Since I must use dirty borders, I can tell you what's happening.

    It's reflections.

    If you paint the edge of the filed negative carrier black, you will still reflect a fair amount of light from the cut-edge of the top and bottom of the negative carrier.

    When you don't paint the edges, then you get MORE reflections. These reflections can shoot out and inside the edge of the negative. So you may see echo images of negatives near the border... Or maybe a black/white/black effect.

    It all depends on the cut and the finishing of the negative carrier opening.
     
  12. Bill Burk

    Bill Burk Subscriber

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    I guess it all started for me when I got prints back from my slides. Cropped by the slide mount... Further cropped un-aesthetically by the lab... I thought a particular slide was rubbish until I removed it from the mount and saw their (horses) ears were not cut off.
     
  13. darkosaric

    darkosaric Subscriber

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    I was reading in one book why HCB insisted on full frame: not because of purity, but because western newspapers cropped picture sometimes to absurd level.
    What was too much to him was attached photos: they tried to show how life in USSR is miserable, and how women are not free in USSR.
     

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  15. Helinophoto

    Helinophoto Member

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    My Durst m670 bw has a negative holder that looks like a book (sort of), where the top-side is newton glass and the bottom is open.
    Then you insert the negative mask, 6*6, 6*7 or 35mm, depending, and close the "book" after also placing your negative in there.
    The negative masks are made of metal and are almost exactly the thickness of the plastic used in DVD covers.

    So, since I was missing a 35mm mask at the time, naturally, I made one by cutting out the plastic of a black DVD-cover to the correct specifications of my negative 6*7 mask.
    (the only difference is the hole in the middle)

    Then i made the "hole" for the 35mm negative with a sharpie.

    - Actually I was trying to be as precise as possible, but the hole was way too big, creating a wide, black border outside the negative.
    - So i used black electrical tape to close the gap to fit more with the 35mm negative

    And voilla!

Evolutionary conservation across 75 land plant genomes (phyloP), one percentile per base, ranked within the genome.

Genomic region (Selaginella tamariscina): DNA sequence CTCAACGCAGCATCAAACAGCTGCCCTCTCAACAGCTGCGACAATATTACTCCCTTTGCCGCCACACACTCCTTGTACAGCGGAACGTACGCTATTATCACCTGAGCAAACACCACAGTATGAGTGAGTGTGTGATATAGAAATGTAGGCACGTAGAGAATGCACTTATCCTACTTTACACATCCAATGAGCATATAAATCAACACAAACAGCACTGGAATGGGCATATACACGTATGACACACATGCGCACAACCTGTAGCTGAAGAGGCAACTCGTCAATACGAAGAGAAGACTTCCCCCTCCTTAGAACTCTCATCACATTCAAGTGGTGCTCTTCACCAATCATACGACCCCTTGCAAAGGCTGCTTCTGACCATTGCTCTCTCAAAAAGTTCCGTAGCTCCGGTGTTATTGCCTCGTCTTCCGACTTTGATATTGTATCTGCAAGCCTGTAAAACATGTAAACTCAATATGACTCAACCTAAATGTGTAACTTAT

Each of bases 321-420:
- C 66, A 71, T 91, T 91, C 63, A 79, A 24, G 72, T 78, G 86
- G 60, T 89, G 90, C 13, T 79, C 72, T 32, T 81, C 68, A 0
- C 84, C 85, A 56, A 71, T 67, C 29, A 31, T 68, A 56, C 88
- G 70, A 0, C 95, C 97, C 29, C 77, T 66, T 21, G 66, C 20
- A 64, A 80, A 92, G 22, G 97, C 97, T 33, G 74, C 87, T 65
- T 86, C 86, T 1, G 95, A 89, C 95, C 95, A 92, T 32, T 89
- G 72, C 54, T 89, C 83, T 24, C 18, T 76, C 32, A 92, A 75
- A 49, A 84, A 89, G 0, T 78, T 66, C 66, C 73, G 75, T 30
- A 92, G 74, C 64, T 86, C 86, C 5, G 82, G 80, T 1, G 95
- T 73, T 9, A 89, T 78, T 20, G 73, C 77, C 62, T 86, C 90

[​IMG]

    The good thing about this method, is that you don't have to ruin your real negative holders, as getting replacements isn't that easy these days.
    I also made a dirty border for 6*6 frames out of cardboard, but this has too much paper-fiber on it, looks ugly, so i may just make one out of plastic for that too ^^

    Mileage and enlarger-systems may vary, just be creative with some scissors and a knife and some tape, and you can probably make something that works :smile:
     
  16. M Stat

    M Stat Member

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    Once I was told by a photography appraiser that the clean borders on my platinum prints were not preferred by collectors, they want to see my brush strokes. To which I replied that it is too bad for them. I don't make my work for anyone else but myself, and I like the borders clean.
     
  17. Thomas Bertilsson

    Thomas Bertilsson Subscriber

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    To me they detract and distract from the image itself an awful lot, and I find myself not focusing on the content of the picture as much as I would like to.

    But each printer has the freedom to choose how they want to print and show their work. When you look at Diane Arbus's prints in museum shows, for example, the foundation has extremely clear instructions of exactly how the prints may be displayed in their frames, and the image borders HAVE TO be shown, and then a certain distance between the image edge and the over-mat border is mandatory.

    To each their own. I try to rely on my pictures being satisfying enough, (to my own senses), that I don't have to rely on effects outside the image area to improve it. Of course somebody else will think that I'm a lunatic for doing so, or thinking that way, but that's how I feel.
     
  18. Chris Lange

    Chris Lange Member

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    When I print full frame I use a glass carrier or purpose-milled full frame carrier. I can't stand raggedy borders, but I think an ultra clean, 1-2mm black line is really sexy on b/w prints.